Software Engineer’s Blog

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Happy New Year!

Happy New Year!

Again, another year is coming to a end. It is time for a new beginning.

Personally for me, 2008 represented a successful completion of a journey commenced in 2002, and 2009 was a new beginning. Foundation is being built yet for my new dream, and realization of that is a long journey; a journey that may probably take about 10 years. Therefore, 2010 represents a continuity for me personally rather than totally a new beginning

Yet it make sense to look back into the times gone by and then look ahead. Year 2009 started on a gloomy note with the world in the grip of recession. As we see the world gradually wriggling out of recession, the coming year 2010 promises to be better.

2009 was a mixed bag, in general. As I look back into 2009, what comes to the top of my mind, on a positive note, is Oscar awards coming to India for the first time. What I recall on a melancholic note is the unexpected loss of an icon of our times ‘Michael Jackson’

Professionally, software development is poised for further challenges with computing set to scale new horizons in collaboration and natural user interface. Software engineering has undergone severe churning under apparently conflicting pulls from visionaries, theoriticians, methodologists, practitioner and tool vendors. It seems now that world of software engineering is ready to be settling into a dynamic equilibrium centered around delivering value to success critical stakeholders in a healthy business environment

Future beckons and that seems to exciting!

Happy new year!

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December 31, 2009 Posted by | Agile, software engineering, Uncategorized, Value Based Software Engineering | Leave a comment

Life cycle of a test case

An interesting question on “”States” of a Test Case” in Software Testing & Quality Assurance group in Linkedin. This got me reflecting back on my test management practices.

Following are my comments:

I presume that question is not limited to test case execution. In such case, my suggestion would be to consider what I call ‘life cycle of a test case’.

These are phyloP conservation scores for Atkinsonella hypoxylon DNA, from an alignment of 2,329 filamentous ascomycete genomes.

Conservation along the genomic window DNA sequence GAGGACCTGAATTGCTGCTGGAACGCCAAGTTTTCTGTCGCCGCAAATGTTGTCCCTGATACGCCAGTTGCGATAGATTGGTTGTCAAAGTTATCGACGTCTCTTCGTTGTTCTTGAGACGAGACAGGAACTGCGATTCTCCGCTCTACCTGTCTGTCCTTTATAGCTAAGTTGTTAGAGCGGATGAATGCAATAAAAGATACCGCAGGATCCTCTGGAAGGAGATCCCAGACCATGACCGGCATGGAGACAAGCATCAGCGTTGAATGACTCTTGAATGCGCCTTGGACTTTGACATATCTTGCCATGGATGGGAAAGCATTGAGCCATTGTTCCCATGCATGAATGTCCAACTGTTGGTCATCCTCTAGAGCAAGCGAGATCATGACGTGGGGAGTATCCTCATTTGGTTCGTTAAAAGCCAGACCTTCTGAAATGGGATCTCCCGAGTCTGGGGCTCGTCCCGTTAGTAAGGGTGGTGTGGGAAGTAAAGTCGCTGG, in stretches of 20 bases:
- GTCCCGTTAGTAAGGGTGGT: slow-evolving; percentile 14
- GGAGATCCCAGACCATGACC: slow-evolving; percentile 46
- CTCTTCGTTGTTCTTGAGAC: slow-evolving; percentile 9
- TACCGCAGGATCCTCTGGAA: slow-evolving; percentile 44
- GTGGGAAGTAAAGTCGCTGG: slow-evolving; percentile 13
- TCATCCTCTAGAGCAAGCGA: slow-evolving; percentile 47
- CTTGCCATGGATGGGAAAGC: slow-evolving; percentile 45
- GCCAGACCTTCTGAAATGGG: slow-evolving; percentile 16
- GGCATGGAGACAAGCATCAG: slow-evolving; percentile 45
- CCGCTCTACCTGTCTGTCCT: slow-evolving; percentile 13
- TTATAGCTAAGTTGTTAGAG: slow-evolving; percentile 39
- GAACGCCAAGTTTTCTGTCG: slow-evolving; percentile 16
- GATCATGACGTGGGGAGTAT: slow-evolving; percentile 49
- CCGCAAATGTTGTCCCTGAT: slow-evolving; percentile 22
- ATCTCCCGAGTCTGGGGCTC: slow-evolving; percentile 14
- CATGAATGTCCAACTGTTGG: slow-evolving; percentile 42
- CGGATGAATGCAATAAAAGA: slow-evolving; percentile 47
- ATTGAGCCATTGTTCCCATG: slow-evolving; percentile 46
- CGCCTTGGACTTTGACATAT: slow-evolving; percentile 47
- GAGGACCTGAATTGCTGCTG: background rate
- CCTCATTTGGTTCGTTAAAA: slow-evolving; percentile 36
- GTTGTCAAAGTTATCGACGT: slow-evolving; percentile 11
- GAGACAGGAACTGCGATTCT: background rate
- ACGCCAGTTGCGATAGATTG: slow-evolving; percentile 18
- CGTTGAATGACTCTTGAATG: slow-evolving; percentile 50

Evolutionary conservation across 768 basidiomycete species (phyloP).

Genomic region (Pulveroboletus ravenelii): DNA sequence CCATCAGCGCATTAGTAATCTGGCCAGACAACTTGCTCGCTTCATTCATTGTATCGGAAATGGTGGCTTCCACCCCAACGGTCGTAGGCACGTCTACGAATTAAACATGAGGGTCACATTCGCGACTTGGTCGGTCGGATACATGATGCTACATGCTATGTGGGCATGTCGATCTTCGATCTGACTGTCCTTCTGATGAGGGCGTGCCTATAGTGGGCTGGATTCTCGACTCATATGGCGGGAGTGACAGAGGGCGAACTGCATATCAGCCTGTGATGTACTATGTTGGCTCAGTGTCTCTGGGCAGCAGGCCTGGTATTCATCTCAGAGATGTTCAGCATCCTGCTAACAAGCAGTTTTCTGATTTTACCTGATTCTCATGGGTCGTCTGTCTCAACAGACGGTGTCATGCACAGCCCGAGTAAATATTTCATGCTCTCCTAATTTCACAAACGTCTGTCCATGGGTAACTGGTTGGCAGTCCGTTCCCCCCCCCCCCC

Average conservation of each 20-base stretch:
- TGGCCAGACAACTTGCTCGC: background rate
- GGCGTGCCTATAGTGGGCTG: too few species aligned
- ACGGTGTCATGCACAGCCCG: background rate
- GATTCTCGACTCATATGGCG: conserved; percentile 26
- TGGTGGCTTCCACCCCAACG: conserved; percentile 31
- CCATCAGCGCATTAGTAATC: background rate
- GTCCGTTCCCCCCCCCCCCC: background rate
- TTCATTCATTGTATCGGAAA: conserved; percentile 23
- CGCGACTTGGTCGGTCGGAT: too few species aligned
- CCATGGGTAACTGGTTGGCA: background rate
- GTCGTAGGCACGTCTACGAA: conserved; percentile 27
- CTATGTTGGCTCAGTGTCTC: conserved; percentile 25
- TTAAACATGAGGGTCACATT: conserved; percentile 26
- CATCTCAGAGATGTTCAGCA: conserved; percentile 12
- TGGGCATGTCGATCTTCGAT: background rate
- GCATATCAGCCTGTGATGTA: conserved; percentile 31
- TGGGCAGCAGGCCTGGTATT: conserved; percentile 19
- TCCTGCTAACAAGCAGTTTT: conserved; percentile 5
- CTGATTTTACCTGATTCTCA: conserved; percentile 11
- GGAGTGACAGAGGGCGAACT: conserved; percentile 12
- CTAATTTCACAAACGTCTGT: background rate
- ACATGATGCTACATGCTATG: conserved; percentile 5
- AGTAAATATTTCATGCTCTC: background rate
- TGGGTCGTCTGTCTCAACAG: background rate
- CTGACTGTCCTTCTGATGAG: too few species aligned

Some of the states in the life cycle of a test case would be:
1. Identified: Test case is first identified in consideration of various factors. At this stage, test case may have only the name and description.
2. Designed: Test case is further designed with details and elaborated with test procedure/manual test script
3. Design-reviewed: This is a state where test case designed is reviewed and accepted.
4. Executed: Test case is executed.
5. Result-reviewed: Result reported by a human tester or a tool may require moderation
6. Closed: Test cases no longer valid

As we progress, some test cases may get further refined into many related test cases and some may go obsolete overtime. Maintaining state and related information helps in effective test management

December 22, 2009 Posted by | software engineering, Software Quality, Software Testing, Testing | Leave a comment

Architecting software in a new world

I came across an interesting O’Reilly web cast titled ‘O’Reilly Webcast: 10 Things Every Software Architect Should Know’. It is important ‘words of wisdom’ definitely for software architect

But, well, I believe much of it is quite relevant to many others as well, It is all the more so as software has become integral part of our every day life and software development is getting to be increasingly, as Grady Booch points out

December 20, 2009 Posted by | Business, IBM Rational, Model Driven Architecture, Rational Unified Process, Software architecture, software engineering, UML, Unified Modeling Language, Unified Process, Web 2.0 | Leave a comment

A call for social systems for virtual world

I am neither an expert nor a student of sociology. But I believe what is happening on web 2.0 has a lot to do with sociology and many related subjects.

Social networking enabled by web 2.0 is only a few years old but it is catching up for sure going by popularity for services like orkut, facebook, linkedin, twitter, second life etc. It is almost evolving into a virtual society parallel to the real world that we have been living in.

Many of us are hooked into that already, and many of us are getting into it. Each of us have got into it with different expectations. Social interaction are a combination of give and take, staying within the rules and norms of the society.

Rules of the real world are formed over centuries from experience and thoughts of visionaries and thought leaders from the past. It is time for norms of real world to be adapted to suit virtual world. Having said that, we need to admit that it comes with unique challenges.

Norms of society are evolved over centuries based on local culture and values, forming a foundation like tectonic plates. As virtual world is set to integrate heterogeneous social groups across the globe, it holds potential for significant friction along underlying fault lines.

I find discussion in the blog Technology as philosophy around this topic as timely, interesting and important. I have initiated a related discussion in Google Wave